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Ernst & Young to Open Global IT Center in North Fulton

Firm will invest $8.5 million in Georgia facility and create 400 new technology jobs.

Gov. Nathan Deal announced today that the Ernst & Young organization is opening a global IT center in Alpharetta, investing $8.5 million and expanding the organization’s presence in Georgia with 400 new jobs, according to a press release from the Governor's office.

"Georgia’s talent, affordability and willingness to embrace and support cutting-edge innovation have drawn quite a wave of technology-focused investment lately," said Deal. "When a company with the highly recognizable brand that EY carries chooses Georgia for its expansion, it’s a powerful statement."

The announcement comes just one month after .

"We are excited to welcome EY to Alpharetta, the Technology City of the South," said David Belle Isle, mayor of Alpharetta. "This decision serves as a continuing reminder that more and more global companies look to Alpharetta as the No. 1 city to locate their technology efforts."

EY, a global leader in assurance, tax, transactions and advisory services, will lease space on Lakewood Parkway in Sanctuary Park, says the release. Renovations will create a global IT center, fostering a collaborative and flexible work environment to deliver high-quality services. Over the next five years, EY will add 400 high-quality IT positions in Georgia through a combination of new hires and job relocations, including project managers, business analysts, software architects, software developers, system analysts, executives, managers and other support positions.

"Tech and IT services are critical to serving our clients and enable our people in our day to day work," said Susan Bell, Atlanta Office Managing Partner of Ernst & Young LLP, an EY member firm. "EY is thrilled to be establishing a global IT center in the state of Georgia, and we are excited about the positive impacts of these highly skilled jobs in our firm and our community."  

According to the Technology Association of Georgia, software and IT is the largest sector of the state’s workforce and economy, with telecommunications and high-tech equipment close behind. Atlanta, specifically, has received national recognition in this industry. The metro area ranked among the top 10 cities on several lists for IT, tech and start-up jobs and companies. 

"EY’s expansion is yet another success story for the partnerships and collaborations that help our companies grow here. We are delighted EY recognizes the strength of Atlanta's technology sector and workforce and has chosen to locate a global IT center here," said Hans Gant, the vice president for Economic Development at the Metro Atlanta Chamber. "We are pleased to be celebrating this good news with EY and with the partners who helped bring this deal together."

The Georgia Department of Economic Development (GDEcD) partnered with the city of Alpharetta, the Metro Atlanta Chamber of Commerce and the Development Authority of Fulton County to facilitate this expansion project for EY. Lauren Salas, senior project manager with GDEcD’s Corporate Solutions team, assisted the company on behalf of the state.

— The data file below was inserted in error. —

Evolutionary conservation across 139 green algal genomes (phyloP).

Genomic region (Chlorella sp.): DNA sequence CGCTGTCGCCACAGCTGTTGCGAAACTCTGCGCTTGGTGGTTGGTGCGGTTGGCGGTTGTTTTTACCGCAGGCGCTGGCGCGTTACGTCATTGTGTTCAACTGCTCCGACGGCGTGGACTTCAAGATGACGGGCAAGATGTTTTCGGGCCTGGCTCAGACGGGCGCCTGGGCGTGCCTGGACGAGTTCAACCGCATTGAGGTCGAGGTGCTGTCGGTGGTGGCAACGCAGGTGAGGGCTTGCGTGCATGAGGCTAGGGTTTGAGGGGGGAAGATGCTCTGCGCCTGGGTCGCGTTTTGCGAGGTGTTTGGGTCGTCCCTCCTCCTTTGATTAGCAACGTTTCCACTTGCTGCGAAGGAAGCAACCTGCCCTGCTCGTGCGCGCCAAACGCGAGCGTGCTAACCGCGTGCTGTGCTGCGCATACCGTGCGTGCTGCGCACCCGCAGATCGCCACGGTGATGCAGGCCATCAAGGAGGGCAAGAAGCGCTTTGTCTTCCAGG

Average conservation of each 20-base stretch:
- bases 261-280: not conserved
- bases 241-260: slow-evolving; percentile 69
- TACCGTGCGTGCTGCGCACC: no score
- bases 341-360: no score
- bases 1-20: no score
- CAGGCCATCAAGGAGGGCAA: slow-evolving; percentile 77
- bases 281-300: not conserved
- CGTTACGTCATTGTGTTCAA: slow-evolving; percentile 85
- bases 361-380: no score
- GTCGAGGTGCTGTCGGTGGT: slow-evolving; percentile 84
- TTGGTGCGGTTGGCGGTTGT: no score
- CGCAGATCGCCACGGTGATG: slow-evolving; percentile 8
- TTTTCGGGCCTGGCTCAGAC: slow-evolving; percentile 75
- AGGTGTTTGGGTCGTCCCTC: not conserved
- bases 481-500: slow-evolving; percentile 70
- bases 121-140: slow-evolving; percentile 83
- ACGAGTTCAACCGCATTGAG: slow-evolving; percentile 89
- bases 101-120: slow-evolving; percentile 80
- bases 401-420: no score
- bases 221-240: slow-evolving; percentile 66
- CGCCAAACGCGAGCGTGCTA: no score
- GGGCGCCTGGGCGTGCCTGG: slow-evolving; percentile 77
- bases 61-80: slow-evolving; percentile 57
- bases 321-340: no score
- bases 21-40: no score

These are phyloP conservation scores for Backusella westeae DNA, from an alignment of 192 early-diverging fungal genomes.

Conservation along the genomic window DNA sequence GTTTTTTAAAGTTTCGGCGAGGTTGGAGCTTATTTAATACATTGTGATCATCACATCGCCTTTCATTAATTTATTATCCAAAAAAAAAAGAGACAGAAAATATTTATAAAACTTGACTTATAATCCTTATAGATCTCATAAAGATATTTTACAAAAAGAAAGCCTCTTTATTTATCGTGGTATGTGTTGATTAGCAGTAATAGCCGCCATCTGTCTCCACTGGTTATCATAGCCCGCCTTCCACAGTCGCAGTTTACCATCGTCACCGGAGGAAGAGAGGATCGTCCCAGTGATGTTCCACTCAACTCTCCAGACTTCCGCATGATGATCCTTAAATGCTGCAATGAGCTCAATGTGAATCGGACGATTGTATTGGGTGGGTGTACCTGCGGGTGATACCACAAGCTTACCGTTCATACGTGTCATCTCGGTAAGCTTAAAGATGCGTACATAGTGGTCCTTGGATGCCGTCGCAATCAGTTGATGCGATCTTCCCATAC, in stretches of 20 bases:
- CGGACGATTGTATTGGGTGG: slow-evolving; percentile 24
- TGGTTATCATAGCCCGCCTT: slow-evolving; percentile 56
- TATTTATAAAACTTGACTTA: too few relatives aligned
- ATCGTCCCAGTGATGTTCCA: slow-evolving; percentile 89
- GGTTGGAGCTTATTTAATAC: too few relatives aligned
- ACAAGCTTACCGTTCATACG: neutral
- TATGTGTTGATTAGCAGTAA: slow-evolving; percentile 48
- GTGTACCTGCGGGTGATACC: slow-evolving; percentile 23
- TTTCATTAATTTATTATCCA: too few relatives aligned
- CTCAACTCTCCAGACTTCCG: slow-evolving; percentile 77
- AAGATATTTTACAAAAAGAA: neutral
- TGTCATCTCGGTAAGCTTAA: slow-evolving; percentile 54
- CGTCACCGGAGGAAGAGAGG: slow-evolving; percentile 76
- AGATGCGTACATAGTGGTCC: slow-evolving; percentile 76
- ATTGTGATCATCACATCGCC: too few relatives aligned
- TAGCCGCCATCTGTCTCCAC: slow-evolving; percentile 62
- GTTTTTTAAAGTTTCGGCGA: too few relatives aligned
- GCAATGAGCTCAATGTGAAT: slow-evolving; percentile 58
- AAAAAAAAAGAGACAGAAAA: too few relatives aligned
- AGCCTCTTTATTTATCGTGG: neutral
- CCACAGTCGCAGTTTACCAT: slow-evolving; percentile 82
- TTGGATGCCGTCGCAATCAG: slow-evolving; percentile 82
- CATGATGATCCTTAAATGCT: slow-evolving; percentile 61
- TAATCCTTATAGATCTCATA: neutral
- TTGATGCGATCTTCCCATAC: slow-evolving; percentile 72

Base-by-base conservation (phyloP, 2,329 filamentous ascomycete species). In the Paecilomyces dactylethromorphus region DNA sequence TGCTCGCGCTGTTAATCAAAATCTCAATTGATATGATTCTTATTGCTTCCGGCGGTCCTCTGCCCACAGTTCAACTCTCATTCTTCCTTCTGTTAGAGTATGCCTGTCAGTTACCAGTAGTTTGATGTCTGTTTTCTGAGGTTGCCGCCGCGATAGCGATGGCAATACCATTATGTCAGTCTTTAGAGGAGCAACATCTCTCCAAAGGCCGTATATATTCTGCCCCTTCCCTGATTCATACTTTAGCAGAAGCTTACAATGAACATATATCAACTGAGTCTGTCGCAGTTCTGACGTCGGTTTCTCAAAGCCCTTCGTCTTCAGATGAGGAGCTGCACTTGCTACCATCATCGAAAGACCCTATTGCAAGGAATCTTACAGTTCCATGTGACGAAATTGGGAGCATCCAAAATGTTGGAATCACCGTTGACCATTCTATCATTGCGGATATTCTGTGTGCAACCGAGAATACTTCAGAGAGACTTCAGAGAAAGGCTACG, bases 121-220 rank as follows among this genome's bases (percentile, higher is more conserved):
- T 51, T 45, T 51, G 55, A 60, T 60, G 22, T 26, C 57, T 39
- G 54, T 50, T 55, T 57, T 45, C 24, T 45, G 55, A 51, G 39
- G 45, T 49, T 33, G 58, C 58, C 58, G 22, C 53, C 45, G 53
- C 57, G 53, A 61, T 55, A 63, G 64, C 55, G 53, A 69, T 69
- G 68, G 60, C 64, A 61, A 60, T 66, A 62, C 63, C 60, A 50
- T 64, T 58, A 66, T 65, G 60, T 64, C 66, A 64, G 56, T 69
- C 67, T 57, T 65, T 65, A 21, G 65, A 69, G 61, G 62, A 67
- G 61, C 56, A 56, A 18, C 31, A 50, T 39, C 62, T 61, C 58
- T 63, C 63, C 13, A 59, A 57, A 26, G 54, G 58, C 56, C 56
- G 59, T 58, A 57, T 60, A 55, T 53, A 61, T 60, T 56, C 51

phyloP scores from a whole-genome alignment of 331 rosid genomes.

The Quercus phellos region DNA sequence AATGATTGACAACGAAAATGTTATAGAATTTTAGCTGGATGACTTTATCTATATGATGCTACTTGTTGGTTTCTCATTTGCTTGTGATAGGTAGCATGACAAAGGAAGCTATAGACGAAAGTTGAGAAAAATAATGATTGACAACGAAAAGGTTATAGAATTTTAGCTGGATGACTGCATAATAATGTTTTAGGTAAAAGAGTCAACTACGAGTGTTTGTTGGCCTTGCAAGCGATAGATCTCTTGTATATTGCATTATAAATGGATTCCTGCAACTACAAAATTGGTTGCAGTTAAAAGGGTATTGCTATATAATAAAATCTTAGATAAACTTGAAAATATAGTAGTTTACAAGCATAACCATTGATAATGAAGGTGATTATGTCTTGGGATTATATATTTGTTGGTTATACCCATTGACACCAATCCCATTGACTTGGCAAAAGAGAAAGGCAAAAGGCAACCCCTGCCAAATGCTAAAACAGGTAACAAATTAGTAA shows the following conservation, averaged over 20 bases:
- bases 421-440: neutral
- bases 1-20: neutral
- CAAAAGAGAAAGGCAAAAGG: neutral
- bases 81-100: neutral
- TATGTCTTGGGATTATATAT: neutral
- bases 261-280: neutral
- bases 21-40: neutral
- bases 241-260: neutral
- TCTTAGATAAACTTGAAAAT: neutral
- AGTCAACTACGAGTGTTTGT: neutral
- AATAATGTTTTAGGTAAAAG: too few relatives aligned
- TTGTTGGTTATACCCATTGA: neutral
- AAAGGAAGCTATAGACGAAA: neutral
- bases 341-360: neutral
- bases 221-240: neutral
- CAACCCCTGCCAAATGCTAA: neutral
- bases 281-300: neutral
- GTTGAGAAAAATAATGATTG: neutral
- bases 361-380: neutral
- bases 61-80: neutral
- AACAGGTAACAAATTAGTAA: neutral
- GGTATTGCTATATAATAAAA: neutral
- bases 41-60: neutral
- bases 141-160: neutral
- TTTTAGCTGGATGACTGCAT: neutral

"EY’s expansion in Fulton County underlines a vested interest in the metro region and reinforces the company’s long-term strategic position in our economic region," said Maceo Rogers, president of the Development Authority of Fulton County. "The Atlanta region offers a strong technology workforce with high-tech firms that have solidified Fulton County's sustained economic growth, and this expansion will certainly add to that success."

Georgia has become a hub for shared services and information technology. In addition to GM, GE Energy, ThyssenKrupp, NCR, Novelis, CBS and several other companies have located or expanded operations in these sectors within the last two years.

"In terms of available workforce, technology and expertise in these fields, Georgia can compete with any state in this country – or with any other country, for that matter," said GDEcD Commissioner Chris Cummiskey. "Judging from our recent successes, companies comprehend that our knowledge workers and business resources are second to none."

Steven Leach February 20, 2013 at 10:59 PM
Great job, City of Alpharetta! Last month it was the City of Roswell and 1,000 high tech jobs from GM. Both cities are doing a great job of getting good companies to locate here. Roswell and Alpharetta are great places to live and do business. Mayor Belle Isle and Mayor Wood and their cities leaders should be commended. Keep up the good work.
Alec Jones February 25, 2013 at 01:43 AM
Alpharetta is a great place to live and work. Ga Tech being one of the top IT MBA schools in the country makes a good fit.
Anthony M February 26, 2013 at 07:21 PM
While I am happy that there will be 400 jobs created in Alpharetta, you have to keep in mind the 500 jobs that are being eliminated in Secaucus, NJ as a result of this move. It is a severe action affecting the lives of many people who have been with EY for a decade or more. Additionally, they are figuring out now exactly who will be allowed to be considered for a Role in Atlanta making significant unrest among the folks in NJ. This is clearly NOT a benefit for the US as a whole as it is a net loss of jobs. E&Y has been steadily shifting people away from the U.S. for the last few years, even after we moved from one location in NJ to another. This makes me wonder exactly how long the GA site will remain.

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